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Enforcement of IPRs in Swaziland

Swaziland

Enforcement of IPRs
Pirated goods quite often offer cheaper alternatives to lure the customers into buying harmful products tainted with counterfeit procedures. Also, it has been observed that pirated medicines are an issue in almost all African countries. The reason may lie in the shortage in the generation of such goods to meet the desired targets of demand and supply.
Medicines and medical products most often face counterfeiting and piracy in Swaziland.
They are as follows:
  • The Intellectual Property Tribunal Act of 2018
  • The Patent Act
  • The Banjul Protocol on Marks
  • The Competition Act 2007
  • The Copyright Prohibited Importation Act 1918
  • The Competition Commission Regulations Notice 2010
  • The Constitution of Kingdom of Eswatini
  • The Copyright (Rome Convention) Act 1933
  • The Copyright Act 1912
  • The Eswatini Copyright Law
  • The Eswatini Intellectual Property Tribunal Act 2018
  • The Harare Protocol on Patents and Industrial Designs
  • The merchandise marks regulation 1937
  • The Seeds and Plants Varieties Act 2000, The Patents, Utility Models, and Industrial Designs Act 1997,
  • The Trademark Act 1981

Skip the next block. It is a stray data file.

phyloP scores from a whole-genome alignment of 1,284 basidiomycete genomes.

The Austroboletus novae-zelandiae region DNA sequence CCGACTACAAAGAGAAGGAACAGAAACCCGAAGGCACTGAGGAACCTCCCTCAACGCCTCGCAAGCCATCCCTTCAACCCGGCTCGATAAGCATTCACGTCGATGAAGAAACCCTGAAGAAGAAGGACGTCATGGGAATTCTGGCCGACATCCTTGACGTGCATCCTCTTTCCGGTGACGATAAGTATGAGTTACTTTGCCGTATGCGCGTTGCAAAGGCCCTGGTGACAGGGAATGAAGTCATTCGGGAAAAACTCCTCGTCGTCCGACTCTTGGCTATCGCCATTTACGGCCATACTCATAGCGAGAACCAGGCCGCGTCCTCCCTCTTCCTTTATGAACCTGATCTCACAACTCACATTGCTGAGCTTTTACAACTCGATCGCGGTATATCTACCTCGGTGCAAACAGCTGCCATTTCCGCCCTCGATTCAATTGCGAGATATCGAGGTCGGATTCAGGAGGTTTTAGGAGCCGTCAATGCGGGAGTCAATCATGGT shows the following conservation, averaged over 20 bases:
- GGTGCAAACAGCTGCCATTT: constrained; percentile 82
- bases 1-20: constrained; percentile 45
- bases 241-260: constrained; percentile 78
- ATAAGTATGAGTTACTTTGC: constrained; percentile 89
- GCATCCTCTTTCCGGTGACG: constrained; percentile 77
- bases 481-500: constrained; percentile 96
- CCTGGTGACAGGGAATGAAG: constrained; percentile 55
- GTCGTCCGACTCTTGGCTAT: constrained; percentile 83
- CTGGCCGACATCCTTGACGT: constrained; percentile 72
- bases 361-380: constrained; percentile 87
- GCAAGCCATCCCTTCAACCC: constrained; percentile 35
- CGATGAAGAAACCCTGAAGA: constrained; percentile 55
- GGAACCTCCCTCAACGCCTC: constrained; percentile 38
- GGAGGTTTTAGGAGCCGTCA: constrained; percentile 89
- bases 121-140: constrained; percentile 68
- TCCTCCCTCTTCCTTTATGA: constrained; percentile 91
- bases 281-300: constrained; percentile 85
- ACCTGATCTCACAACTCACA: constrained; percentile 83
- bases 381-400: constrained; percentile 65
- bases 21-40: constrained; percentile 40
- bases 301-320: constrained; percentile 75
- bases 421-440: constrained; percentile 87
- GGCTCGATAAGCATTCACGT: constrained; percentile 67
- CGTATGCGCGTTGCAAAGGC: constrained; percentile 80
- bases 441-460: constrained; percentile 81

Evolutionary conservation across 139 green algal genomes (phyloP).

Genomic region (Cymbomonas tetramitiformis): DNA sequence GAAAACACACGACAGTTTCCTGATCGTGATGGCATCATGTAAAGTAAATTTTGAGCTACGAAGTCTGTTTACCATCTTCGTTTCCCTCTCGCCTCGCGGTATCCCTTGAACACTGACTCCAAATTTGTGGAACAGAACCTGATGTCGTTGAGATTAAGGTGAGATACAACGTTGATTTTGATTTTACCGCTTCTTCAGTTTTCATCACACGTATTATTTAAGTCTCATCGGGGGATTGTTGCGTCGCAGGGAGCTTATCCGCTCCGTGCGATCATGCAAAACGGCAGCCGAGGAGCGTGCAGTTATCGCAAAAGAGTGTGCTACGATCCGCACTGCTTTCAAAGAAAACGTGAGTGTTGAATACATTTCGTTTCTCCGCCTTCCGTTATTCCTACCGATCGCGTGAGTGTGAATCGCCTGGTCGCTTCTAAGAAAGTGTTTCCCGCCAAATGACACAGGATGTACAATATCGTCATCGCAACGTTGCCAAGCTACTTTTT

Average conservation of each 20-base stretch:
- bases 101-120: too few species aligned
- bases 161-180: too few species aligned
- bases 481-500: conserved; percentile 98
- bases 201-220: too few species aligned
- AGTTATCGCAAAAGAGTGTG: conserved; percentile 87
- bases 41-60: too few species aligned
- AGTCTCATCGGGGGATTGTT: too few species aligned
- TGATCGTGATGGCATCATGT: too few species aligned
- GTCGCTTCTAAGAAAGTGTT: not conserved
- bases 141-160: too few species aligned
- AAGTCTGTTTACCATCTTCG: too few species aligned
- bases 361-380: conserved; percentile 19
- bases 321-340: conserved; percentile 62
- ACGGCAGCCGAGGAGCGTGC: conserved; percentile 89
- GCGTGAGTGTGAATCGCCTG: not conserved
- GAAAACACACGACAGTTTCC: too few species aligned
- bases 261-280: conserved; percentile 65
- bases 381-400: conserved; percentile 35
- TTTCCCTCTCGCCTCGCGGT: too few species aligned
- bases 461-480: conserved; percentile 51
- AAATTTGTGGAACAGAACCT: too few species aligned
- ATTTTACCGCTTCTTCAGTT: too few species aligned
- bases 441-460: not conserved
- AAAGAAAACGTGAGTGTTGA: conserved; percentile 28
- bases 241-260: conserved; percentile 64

• The Trademark Regulation 1989
Industrial designs, patents, utility models, seeds and plant varieties, copyright, and trademarks are the different types of IPRs protected by IPR enforcement in Swaziland.
A) Government Authorities - Yes
B) Police Officials - Yes
C) Judiciary – Yes
D) Customs - Yes
Yes
Yes
A) Injunctions – Yes
B) Monetary Compensation - Yes
C) Raids - Yes
D) Seizures - Yes
E) Destruction - Yes
No
No
Yes
Yes
A) Responsible Authority - Intellectual Property Tribunal, High Court, Supreme Court
B) Imprisonment Term - Trademark: 06 months; Patents: a term not exceeding 05 years; and copyright: 02 months
C) Monetary Fine - Trademark: E2000; Patents: E10, 000; Copyright: 100 Rands
No
No
ADR techniques are not readily utilized in Swaziland.
No
No
N/A
N/A
N/A
Proceedings at the Tribunal
The lack of administrative measures and customs procedures to record and register one’s rights to intercept infringing goods is a barrier for the foreign investors and proprietors willing to enforce their rights in Swaziland.